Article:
‘Theory of the mind’ refers to the ability to infer other people’s mental states such as their thoughts, intentions, desires, feelings and beliefs. The skill is an ability to use this understanding to interpret an make sense of people’s actions and predict what they will do next. The valuable contribution that the ability to mind-read makes to understanding subtle aspects of communicative intent (including the figurative aspects of humour, irony, sarcasm and metaphor), in deception, in appreciating emotion in others, in self-reflection (thinking about one’s own thinking), and in attempt to change the minds of others.
Pro-Social Development

Being social, getting along with others, co-operating with them and helping them is an important developmental milestone. According to Hobson (2002), though itself emerges through social relationships, mind- and emotional-reading abilities are indeed prerequisites for pro-social action, enabling us to ‘empathize’ with others and form healthy relationships. Empathy has been defined as ‘an affective response more appropriate to someone else’s situation than to one’s own’ (Hoffman 1987), and is therefore an ability that has the potential to ensure adaptive responses to distress in others. The fact that individuals can vary considerably in their pro-social tendencies has also been linked to experiences of socialisation such as levels of parental affection, attachment security, parental mental health, family discussion and explanations of feelings of self and of others.
Special Issues In Learning

The first few years of a child’s life are a period during which the child will learn more than in the rest of his or her lifetime. The early years, including the time in the womb, are regarded as critical in terms of vulnerability to infection, damage and environmental modification. Consequently, it is important to understand this early learning process so that we are in a position to enhance it, intervene and develop new theories. In essence, learning theories occupy various positions in the nature-nurture controversy. These positions are known as nativist, empiricist, and constructivist views. Nativists argue that the child is genetically pre-programmed to unfold in certain ways, and that attainment of knowledge takes place only radially and via inherent maturational mechanisms. Empiricists argue that the child is not born with genetic blueprints, but is instead a tabula rasa or blank slate which is filled only as a consequence of environmental experience. This is the approach of behaviourists such as Pavlov and Skinner, who believed that learning is the process of forming associations between external stimuli and internal responses. This type of learning is mainly passive, with the child responding to the environment, although operant conditioning sees the child or organism as operating on the environment. Constructivists represent a combination of both genetic pre-programming and environmental adaptation or experience. The child actively constructs a version of reality from his or her unique experiences. It is this approach which has been most influential in educational research, and has holistic relevance.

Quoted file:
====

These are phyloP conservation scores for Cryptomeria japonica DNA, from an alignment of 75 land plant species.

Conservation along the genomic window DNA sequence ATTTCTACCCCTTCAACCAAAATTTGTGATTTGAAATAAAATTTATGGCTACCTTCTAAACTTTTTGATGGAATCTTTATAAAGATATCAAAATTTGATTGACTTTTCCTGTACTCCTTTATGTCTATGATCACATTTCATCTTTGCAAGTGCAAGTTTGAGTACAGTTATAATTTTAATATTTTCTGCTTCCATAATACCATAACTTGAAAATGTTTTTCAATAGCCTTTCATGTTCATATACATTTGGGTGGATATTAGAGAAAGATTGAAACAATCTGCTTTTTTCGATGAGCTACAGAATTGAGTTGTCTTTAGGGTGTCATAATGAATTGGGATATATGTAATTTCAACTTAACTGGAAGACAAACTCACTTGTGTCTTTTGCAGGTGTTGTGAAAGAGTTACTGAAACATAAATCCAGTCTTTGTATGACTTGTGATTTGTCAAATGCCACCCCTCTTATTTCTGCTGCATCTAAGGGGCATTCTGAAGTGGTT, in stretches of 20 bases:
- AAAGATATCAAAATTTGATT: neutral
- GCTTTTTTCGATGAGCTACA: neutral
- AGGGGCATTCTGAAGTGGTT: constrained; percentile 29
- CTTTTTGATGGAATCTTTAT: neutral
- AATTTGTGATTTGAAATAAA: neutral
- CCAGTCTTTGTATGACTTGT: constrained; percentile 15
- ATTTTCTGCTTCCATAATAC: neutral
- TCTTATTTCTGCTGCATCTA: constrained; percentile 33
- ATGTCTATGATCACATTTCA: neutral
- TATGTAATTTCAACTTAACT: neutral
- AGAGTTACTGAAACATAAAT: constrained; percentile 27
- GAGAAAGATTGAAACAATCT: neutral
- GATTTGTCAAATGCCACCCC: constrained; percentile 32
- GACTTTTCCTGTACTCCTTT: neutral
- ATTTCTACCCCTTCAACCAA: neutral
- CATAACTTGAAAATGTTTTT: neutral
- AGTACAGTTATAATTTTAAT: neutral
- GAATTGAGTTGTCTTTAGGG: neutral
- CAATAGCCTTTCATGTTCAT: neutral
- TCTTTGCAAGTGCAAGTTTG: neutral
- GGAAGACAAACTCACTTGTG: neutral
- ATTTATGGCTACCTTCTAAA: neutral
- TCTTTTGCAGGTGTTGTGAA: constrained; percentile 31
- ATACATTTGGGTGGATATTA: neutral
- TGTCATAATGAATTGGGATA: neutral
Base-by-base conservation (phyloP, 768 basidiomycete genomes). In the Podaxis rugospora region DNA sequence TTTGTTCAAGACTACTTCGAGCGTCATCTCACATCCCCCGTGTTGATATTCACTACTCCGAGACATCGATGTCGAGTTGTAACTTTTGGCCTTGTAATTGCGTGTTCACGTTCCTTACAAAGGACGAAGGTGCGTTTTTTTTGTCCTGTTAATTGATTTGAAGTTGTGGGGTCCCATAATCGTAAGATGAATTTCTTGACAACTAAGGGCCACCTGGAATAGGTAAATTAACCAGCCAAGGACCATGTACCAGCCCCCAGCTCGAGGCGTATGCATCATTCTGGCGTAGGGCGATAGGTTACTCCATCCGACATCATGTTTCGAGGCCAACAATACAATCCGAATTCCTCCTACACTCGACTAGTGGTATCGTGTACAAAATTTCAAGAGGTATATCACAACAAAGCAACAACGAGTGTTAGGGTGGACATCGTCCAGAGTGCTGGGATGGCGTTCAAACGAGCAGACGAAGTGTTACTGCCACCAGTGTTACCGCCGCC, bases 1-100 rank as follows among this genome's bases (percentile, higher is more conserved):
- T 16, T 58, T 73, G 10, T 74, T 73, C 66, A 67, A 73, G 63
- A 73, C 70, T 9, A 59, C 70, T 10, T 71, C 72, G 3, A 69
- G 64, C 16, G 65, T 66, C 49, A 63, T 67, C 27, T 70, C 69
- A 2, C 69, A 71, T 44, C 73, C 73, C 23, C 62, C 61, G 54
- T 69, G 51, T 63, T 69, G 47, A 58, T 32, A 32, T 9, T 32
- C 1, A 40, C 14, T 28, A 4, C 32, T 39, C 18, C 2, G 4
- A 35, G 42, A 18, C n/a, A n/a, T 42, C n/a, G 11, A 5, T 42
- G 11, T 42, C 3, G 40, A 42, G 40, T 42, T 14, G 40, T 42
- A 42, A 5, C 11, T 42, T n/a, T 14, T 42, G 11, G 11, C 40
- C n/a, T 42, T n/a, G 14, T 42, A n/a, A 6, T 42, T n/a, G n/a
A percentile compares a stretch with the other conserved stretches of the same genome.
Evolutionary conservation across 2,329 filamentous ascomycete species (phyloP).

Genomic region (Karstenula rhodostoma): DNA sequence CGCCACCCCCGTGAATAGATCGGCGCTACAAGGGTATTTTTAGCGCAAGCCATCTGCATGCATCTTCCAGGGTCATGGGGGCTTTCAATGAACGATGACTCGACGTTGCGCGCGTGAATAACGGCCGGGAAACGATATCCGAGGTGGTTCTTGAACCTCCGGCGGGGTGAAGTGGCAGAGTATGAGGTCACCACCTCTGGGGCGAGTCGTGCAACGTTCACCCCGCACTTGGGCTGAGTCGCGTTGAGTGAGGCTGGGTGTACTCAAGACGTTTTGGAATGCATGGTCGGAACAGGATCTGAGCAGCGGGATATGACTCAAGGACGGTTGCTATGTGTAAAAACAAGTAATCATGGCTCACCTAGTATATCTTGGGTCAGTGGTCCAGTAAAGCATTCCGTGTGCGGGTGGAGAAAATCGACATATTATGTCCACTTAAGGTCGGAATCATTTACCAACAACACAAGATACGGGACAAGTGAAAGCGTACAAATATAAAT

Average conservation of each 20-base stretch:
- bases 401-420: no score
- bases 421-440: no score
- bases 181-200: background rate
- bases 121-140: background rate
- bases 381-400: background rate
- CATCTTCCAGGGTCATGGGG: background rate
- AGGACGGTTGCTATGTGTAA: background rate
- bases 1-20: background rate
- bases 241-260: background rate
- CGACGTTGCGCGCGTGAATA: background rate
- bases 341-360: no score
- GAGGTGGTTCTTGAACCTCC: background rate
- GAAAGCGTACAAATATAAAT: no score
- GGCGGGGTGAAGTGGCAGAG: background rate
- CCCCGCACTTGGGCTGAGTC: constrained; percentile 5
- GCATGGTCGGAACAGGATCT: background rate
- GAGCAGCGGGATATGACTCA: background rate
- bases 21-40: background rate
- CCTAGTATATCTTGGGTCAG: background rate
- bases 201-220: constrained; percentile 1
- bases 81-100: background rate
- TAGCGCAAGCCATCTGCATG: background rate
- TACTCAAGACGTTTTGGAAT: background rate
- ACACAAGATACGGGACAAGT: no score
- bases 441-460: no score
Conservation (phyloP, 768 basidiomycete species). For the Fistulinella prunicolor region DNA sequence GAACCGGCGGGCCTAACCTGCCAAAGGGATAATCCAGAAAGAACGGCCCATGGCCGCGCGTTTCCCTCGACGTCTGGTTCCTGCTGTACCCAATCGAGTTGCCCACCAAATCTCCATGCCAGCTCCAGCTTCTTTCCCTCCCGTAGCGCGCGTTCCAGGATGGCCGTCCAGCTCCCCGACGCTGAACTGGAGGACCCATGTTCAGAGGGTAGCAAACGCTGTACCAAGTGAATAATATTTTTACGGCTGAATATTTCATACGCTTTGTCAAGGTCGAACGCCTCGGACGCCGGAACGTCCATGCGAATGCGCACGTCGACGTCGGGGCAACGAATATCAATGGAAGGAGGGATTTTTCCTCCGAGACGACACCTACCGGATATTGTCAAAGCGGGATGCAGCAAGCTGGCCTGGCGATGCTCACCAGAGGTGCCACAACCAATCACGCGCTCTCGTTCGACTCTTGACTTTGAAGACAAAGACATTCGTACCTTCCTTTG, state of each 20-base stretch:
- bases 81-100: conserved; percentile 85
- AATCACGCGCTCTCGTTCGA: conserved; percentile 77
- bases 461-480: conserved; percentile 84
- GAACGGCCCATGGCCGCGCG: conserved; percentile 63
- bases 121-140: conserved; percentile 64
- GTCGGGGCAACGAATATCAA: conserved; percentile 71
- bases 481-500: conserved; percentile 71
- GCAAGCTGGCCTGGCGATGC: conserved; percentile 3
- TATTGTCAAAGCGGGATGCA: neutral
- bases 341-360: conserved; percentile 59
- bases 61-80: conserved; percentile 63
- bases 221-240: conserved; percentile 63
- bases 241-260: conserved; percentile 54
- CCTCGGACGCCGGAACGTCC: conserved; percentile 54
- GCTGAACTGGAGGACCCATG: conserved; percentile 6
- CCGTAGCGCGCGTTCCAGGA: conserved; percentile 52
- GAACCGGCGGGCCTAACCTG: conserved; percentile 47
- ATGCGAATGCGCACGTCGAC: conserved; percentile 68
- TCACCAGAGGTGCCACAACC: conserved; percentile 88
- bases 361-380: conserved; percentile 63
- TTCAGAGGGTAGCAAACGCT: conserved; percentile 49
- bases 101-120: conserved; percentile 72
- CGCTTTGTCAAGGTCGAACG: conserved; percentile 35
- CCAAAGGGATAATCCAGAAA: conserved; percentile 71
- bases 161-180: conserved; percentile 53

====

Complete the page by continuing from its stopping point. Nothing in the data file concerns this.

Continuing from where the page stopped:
In the process of learning, Piaget’s child is an isolated individual who attempts to adapt to the world around him or her. This process of adaptation takes place via four important processes: schemas; assimilation; accommodation; and equilibration. Schemas are present from the start, and are initially purely physical or sensory actions. The infant does not plan, intend or internally represent objects by means of mental pictures, but instead responds only to stimuli that are immediately available. Assimilation involves taking in and absorbing experiences into existing schemas. Accommodation occurs when the child changes an existing schema as a result of new information taken in by assimilation. As the child adapts existing schemas to new ones presented in the environment, Piaget believed the child to be seeking a balance in his or her understanding of the world, and this he termed ‘equilibration’.
Child Neglect

‘The persistent failure to meet a child a child’s basic physical and/or psychological needs, likely to result in the serious impairment of the child’s health or development, such as failing to provide adequate food, shelter and clothing, or neglect of, or unresponsiveness to, a child’s basic emotional needs’

The child may appear to be constantly hungry, fatigued, emaciated, inadequately and inappropriately dressed for the prevailing weather conditions, and have the appearance of being severely unkempt and uncared for. The may routinely be absent from nursery, playgroup or school without reasonable explanation. They may have a medical condition that remains untreated, be prone to regular, unexplained, accidents and may be left unsupervised and unattended in circumstances that are not appropriate for their age and capacity to cope. Such children may appear to be failing to thrive (for non-health-related reasons) and to all intents and purposes are not developing as one would expect given their age, circumstances and stage of development.

The parent/carer’s behaviour may reveal an indifference or lack of awareness of the care and safety of their child(ren). They may appear to be pre-occupied with their own needs and problems. In not being able to see further than their own emotional needs they may have little resources left over for their children’s needs, emotionally, socially and practically. Many typical parenting tasks may simply not get done, or there may be no awareness that they should be done or done within a specific time frame.